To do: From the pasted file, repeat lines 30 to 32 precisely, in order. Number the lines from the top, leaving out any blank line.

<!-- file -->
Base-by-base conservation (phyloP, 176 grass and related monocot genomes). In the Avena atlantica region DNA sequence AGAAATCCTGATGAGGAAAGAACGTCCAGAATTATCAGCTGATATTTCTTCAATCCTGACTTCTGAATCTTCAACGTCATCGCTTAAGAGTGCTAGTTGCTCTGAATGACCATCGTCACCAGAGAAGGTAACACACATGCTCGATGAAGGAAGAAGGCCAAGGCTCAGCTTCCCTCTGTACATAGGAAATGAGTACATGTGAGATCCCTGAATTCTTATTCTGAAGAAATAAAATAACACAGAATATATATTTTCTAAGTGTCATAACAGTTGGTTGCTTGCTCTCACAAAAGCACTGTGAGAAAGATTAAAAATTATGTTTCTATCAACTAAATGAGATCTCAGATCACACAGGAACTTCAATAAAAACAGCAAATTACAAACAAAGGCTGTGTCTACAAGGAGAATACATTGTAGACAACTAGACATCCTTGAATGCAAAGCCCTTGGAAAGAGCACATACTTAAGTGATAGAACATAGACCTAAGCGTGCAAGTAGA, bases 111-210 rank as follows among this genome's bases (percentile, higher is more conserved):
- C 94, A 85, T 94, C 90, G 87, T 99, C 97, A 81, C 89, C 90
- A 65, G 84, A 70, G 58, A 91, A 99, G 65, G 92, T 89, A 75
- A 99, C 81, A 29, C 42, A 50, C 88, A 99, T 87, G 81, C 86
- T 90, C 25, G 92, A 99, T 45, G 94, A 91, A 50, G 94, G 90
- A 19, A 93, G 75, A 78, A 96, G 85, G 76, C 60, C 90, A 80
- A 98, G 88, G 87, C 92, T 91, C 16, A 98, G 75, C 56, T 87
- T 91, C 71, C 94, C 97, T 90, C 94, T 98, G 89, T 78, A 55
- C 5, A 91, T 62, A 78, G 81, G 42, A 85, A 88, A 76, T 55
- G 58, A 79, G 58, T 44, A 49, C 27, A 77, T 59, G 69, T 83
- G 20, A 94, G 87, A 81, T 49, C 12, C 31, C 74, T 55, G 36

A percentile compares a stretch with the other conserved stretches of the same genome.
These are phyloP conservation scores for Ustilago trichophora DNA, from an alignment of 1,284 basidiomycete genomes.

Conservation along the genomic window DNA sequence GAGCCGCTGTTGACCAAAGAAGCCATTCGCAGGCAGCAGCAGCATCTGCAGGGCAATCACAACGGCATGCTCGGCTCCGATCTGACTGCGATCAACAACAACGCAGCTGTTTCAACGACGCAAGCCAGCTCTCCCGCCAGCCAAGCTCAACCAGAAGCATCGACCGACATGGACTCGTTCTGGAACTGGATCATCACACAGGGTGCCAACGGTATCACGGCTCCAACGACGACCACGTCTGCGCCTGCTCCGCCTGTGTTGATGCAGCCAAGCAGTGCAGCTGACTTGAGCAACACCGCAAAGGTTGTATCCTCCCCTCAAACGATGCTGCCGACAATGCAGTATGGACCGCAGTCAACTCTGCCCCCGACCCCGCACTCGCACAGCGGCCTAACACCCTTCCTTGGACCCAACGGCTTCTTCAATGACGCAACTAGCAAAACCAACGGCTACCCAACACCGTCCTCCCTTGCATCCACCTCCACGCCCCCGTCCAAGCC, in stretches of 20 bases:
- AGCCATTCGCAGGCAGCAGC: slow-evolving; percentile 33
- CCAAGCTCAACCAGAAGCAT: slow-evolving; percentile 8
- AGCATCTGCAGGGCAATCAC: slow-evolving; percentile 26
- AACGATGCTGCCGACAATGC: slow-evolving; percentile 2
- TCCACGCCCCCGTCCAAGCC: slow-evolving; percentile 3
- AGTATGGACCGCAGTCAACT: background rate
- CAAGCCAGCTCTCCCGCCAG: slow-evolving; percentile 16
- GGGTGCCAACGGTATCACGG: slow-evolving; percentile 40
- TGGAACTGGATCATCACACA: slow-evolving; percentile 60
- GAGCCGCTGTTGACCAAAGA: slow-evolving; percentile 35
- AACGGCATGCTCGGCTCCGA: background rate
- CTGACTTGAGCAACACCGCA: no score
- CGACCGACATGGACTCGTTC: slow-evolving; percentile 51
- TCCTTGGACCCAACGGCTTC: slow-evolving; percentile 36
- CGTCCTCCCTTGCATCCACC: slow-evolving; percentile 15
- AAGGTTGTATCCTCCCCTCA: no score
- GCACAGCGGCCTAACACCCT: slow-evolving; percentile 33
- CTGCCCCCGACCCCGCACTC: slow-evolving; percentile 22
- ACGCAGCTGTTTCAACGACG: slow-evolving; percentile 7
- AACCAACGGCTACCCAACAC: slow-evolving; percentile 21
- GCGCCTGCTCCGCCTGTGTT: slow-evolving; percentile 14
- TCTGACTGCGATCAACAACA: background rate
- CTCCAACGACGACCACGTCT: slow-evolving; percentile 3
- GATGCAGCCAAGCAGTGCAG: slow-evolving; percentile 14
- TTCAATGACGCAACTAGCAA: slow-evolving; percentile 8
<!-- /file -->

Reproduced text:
- AAGGTTGTATCCTCCCCTCA: no score
- GCACAGCGGCCTAACACCCT: slow-evolving; percentile 33
- CTGCCCCCGACCCCGCACTC: slow-evolving; percentile 22